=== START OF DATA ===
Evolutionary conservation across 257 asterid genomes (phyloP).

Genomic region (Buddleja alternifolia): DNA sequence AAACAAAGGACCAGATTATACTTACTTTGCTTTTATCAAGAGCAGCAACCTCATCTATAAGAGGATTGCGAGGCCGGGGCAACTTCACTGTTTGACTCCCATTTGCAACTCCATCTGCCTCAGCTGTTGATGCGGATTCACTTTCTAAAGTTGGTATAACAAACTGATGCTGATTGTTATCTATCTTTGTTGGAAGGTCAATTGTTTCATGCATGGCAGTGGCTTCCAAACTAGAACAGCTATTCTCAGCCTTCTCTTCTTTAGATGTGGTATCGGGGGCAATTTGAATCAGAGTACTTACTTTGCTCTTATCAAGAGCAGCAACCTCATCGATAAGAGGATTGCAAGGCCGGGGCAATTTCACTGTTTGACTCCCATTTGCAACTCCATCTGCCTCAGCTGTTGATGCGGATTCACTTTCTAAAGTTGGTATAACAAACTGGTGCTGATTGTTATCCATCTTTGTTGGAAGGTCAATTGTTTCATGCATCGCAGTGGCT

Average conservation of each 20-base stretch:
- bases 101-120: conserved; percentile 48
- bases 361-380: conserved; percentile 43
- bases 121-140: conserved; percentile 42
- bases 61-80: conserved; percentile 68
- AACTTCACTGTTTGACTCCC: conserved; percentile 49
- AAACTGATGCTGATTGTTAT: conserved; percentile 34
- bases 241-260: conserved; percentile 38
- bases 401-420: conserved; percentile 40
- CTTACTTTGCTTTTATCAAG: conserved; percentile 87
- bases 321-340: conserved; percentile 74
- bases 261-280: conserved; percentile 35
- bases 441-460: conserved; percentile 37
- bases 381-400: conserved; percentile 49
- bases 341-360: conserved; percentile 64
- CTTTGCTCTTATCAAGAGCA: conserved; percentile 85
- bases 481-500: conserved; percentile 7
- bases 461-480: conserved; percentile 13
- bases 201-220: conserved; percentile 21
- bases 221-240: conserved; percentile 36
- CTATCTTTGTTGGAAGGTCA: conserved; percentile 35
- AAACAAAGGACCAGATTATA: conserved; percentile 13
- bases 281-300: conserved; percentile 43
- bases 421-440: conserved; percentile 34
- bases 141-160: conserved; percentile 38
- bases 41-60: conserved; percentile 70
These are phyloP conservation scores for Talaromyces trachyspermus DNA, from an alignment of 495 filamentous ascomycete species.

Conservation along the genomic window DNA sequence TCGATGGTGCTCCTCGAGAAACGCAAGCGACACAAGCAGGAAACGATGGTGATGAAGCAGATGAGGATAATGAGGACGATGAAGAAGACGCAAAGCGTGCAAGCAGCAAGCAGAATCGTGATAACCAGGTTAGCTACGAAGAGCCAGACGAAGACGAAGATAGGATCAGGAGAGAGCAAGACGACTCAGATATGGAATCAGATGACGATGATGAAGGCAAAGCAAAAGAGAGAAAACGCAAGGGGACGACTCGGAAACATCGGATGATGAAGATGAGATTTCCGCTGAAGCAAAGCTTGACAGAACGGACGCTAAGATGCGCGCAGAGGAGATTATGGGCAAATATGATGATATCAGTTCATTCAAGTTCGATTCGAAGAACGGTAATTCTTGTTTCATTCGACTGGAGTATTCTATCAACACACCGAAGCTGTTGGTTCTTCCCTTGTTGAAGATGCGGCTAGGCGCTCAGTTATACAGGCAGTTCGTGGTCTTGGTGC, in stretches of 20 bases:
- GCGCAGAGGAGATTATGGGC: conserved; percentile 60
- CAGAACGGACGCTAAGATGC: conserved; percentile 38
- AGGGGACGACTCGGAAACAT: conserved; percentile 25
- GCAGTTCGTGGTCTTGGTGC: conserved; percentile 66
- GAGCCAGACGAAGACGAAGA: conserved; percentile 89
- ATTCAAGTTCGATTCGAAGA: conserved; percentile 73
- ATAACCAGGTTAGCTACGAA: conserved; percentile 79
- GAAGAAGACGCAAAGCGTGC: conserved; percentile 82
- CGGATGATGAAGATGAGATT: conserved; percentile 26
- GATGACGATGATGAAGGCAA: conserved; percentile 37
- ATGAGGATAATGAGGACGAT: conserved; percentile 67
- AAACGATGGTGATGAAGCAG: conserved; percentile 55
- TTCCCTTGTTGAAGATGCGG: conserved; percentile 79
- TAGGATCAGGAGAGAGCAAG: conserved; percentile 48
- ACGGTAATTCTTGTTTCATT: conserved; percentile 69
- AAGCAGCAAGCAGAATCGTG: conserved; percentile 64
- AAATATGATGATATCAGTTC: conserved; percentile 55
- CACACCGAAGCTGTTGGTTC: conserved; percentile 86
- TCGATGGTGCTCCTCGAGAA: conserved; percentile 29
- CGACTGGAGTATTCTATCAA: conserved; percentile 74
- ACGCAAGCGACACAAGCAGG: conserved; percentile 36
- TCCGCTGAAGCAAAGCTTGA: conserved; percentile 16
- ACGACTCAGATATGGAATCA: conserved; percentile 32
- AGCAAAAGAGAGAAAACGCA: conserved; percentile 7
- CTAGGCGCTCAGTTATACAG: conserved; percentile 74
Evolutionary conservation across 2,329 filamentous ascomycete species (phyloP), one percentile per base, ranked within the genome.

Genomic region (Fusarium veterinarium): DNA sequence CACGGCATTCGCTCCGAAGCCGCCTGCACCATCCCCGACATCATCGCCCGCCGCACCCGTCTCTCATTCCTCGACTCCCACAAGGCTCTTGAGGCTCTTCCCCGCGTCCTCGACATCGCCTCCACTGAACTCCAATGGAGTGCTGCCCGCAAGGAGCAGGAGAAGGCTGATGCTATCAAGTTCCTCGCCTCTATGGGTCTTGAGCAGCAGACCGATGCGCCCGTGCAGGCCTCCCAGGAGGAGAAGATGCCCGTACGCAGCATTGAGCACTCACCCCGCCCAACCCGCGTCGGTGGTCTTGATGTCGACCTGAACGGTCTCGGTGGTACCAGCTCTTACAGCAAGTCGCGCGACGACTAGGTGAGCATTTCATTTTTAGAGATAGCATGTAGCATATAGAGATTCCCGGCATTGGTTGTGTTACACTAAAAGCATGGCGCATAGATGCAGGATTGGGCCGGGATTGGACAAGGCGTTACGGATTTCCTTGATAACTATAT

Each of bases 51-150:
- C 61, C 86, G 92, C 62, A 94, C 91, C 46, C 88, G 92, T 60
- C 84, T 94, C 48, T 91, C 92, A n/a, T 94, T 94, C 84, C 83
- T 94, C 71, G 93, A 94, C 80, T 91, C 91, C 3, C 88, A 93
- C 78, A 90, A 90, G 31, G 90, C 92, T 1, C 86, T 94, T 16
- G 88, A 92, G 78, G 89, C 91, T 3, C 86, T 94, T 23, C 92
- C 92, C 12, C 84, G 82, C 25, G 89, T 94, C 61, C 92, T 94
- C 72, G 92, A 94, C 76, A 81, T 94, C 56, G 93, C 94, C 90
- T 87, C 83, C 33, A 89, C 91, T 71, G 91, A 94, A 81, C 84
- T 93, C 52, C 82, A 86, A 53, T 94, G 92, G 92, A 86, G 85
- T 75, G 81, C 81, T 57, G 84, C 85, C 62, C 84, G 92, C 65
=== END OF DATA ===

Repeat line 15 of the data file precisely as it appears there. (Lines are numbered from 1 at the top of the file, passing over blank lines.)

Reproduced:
- bases 441-460: conserved; percentile 37